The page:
Steve Feldmann and his wife Marie Feldmannova based their café off of the Gulu Gulu in Prague where they had their wedding party. That Gulu has since closed down, and in 2005 the couple started their own in downtown Lynn, where old buildings were being renovated into lofts and they expected a customer increase, but in never happened. After 3.5 years, they decided to relocate to Salem, Mass. and try again—and this time, it worked.
Food was always an afterthought. We thought it would be a coffeehouse/beer bar. The original café Gulu Gulu in Prague, they didn’t have a whole lot of food, you basically went there and had a cappaccino during the day, or went at night and had a Czech beer. They had music, but it was really some hippy kid in the corner with a guitar, which is great, it was perfect. When we started the one in Lynn, we literally were coming up with sandwich ideas the night before we opened, just because we had to have something for people to eat, you know? And what ended up happening is it got pretty popular for lunch. Like with the office workers. I was blindsided by it. We would open up early in the morning for coffees; people wouldn’t show up. I didn’t think anyone would care about the lunches, and we [got] slammed. And then the nighttime scene, we had a nice small nighttime scene but it was odd. A lot of my preconceived notions of what we were trying to do there didn’t [work].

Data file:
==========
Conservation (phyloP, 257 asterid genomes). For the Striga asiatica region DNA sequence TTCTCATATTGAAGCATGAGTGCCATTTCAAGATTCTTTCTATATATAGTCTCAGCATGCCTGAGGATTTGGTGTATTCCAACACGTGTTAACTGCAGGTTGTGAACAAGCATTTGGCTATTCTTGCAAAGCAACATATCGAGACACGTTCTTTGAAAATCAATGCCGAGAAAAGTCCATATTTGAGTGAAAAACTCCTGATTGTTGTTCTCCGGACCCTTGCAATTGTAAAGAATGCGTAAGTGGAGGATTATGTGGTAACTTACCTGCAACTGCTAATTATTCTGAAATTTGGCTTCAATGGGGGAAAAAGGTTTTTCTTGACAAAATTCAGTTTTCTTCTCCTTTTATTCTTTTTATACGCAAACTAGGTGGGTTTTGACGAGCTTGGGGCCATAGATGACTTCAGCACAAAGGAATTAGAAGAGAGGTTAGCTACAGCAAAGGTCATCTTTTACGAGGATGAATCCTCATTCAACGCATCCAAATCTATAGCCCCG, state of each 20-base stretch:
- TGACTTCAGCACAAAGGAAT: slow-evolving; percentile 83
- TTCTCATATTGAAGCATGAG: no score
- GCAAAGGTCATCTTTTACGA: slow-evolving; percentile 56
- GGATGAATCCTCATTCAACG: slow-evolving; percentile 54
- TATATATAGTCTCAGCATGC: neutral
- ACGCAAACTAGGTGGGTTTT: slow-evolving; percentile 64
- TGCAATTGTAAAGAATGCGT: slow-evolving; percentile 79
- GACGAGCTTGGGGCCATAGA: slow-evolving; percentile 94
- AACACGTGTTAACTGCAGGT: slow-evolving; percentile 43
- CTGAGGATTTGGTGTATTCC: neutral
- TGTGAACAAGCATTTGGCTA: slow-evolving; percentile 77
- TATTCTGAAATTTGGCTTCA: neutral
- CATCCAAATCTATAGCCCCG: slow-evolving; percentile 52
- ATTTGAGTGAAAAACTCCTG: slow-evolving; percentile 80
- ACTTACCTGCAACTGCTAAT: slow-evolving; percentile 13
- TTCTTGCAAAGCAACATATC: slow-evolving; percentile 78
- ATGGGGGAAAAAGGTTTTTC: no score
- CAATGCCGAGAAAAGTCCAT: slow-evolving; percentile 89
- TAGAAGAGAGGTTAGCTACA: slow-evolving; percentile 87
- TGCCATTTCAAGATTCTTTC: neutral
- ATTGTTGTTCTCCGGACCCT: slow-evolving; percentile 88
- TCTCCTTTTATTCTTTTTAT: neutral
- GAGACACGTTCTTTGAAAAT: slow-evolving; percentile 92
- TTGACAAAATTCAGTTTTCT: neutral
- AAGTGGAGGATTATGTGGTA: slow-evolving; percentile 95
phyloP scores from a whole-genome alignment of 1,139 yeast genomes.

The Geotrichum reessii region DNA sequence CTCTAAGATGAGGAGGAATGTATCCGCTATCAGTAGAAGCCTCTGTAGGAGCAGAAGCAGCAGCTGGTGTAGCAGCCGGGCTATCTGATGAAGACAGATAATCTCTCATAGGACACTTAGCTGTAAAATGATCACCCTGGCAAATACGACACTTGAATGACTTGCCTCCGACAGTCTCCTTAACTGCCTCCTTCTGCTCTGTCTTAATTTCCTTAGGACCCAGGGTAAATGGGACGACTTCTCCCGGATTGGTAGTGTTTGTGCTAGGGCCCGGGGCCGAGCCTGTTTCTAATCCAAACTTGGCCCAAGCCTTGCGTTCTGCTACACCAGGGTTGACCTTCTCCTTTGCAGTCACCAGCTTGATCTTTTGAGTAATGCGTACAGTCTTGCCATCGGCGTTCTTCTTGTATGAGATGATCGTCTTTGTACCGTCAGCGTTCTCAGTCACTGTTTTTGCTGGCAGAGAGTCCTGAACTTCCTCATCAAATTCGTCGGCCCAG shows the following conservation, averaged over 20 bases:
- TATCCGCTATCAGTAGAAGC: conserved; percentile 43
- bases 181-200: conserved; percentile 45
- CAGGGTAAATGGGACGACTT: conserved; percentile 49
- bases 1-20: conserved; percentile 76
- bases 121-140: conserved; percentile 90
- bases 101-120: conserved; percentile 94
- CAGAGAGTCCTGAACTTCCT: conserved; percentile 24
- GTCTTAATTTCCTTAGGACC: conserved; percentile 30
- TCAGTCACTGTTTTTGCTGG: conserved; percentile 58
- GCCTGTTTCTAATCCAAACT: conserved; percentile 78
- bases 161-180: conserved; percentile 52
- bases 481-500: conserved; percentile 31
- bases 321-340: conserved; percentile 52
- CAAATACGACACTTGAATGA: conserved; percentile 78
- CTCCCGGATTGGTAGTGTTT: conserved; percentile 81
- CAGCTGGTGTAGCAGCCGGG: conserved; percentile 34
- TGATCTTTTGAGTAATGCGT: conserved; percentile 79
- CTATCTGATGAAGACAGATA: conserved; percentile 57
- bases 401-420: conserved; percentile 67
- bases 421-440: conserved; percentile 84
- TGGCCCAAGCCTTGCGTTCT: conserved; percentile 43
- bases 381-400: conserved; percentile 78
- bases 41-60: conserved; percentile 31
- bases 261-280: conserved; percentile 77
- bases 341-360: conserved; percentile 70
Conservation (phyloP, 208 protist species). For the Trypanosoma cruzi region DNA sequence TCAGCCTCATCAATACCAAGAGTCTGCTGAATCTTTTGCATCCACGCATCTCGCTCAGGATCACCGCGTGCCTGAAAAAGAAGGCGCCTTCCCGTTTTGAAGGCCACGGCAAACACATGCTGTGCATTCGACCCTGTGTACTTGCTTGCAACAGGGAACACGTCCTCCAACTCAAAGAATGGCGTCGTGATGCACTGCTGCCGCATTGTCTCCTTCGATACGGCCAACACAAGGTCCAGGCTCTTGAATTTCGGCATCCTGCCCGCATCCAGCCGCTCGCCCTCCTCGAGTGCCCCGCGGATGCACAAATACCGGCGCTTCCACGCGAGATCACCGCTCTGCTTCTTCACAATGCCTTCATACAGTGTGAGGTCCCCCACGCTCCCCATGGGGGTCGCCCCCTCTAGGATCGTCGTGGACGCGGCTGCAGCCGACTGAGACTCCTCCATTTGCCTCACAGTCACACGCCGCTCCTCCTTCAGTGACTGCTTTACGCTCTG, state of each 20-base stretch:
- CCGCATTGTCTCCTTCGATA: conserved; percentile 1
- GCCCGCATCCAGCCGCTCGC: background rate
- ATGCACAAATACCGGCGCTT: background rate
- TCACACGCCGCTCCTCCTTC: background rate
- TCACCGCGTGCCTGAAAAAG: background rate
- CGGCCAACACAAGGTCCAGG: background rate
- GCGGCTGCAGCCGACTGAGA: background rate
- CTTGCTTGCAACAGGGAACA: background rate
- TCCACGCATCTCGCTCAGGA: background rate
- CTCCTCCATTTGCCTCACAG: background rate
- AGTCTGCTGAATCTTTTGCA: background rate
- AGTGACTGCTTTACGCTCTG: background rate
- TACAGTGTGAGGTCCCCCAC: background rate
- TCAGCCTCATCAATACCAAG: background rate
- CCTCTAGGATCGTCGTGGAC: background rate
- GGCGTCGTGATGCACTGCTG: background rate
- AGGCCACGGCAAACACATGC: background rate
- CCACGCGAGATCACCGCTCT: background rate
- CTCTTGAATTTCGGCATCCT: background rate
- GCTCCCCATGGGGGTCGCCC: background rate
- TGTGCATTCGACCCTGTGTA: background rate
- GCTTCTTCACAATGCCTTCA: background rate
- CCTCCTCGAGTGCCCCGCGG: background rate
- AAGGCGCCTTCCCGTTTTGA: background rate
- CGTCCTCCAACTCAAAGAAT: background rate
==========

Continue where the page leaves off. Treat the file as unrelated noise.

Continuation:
(After 3.5 years in Lynn) We thought, let’s try it again. We thought it was a great concept, but maybe it just wasn’t the right space. We ended up finding this space. This had been empty for a bit. It was a Pheonix School. So they’re in the space and they had a purple linoleum floor and a drop ceiling and old fleurescent lights—it was really fugly. All the bathrooms—you’ll notice some of the bathrooms here are a little shorter—that’s because they’re all built for kids. [The main space] was open all the way through. Basically we kind of went in here and we were like, “We’ll put a wall here.”
This would not work without food. About 70% of our revenue comes directly from food and soft drinks and coffees. [Alcohol] that’s the other 30%.
The menu it’s grown so much over the years. We’re trying to up our game a little bit more. We’re going to still have some crepes, we brought over one of Betty’s smokers. One of the items we want to be able to put on the menu is a smoked duck sandwich, which I am really excited about. I smoked some duck last night, so when we’re done here I’m going to go try some.
We had hired a small staff when we first opened and it’s funny how a lot of the people that [worked there] that just fell in love with the idea of what we were trying to do. You know, revitalize downtown Lynn, the Czech connection to it, the weird beers that nobody had ever heard of at that time—craft beer was not a thing in 2005, it was kind of a hip thing 5 or 10 years later. A lot of the kids that came to work for us early on we’re still close with these people.